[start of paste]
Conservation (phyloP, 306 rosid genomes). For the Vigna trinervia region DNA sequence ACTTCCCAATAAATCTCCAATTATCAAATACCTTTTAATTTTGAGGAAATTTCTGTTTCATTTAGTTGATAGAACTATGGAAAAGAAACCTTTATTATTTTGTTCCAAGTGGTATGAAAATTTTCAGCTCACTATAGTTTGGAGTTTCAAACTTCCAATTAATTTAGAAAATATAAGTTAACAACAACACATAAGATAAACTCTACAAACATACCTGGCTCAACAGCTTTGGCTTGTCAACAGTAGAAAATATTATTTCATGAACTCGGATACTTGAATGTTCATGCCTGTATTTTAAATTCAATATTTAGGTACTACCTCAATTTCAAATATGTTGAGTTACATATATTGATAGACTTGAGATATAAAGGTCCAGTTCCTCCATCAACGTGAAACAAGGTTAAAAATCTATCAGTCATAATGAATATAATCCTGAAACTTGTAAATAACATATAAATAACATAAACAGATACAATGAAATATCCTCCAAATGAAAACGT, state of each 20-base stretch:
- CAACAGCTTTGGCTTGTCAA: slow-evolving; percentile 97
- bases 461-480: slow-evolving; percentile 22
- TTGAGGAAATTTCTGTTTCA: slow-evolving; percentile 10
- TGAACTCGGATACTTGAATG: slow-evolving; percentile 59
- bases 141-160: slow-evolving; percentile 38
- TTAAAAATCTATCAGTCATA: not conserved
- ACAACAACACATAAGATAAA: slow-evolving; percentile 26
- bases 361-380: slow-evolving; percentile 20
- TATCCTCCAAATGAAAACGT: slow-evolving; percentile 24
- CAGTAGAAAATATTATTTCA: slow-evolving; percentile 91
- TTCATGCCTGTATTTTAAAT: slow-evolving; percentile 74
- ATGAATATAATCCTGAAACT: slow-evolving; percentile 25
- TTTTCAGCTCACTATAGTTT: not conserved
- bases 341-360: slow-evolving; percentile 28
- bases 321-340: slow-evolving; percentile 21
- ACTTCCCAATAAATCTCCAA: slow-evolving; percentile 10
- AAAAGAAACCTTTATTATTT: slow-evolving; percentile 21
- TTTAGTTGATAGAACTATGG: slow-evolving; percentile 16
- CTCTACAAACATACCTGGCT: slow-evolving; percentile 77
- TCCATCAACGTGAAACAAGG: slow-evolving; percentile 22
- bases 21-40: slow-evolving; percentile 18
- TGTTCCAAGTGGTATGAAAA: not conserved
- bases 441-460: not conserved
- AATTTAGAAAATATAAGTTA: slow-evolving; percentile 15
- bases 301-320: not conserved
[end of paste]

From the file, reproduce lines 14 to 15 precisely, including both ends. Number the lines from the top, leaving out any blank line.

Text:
- TTTTCAGCTCACTATAGTTT: not conserved
- bases 341-360: slow-evolving; percentile 28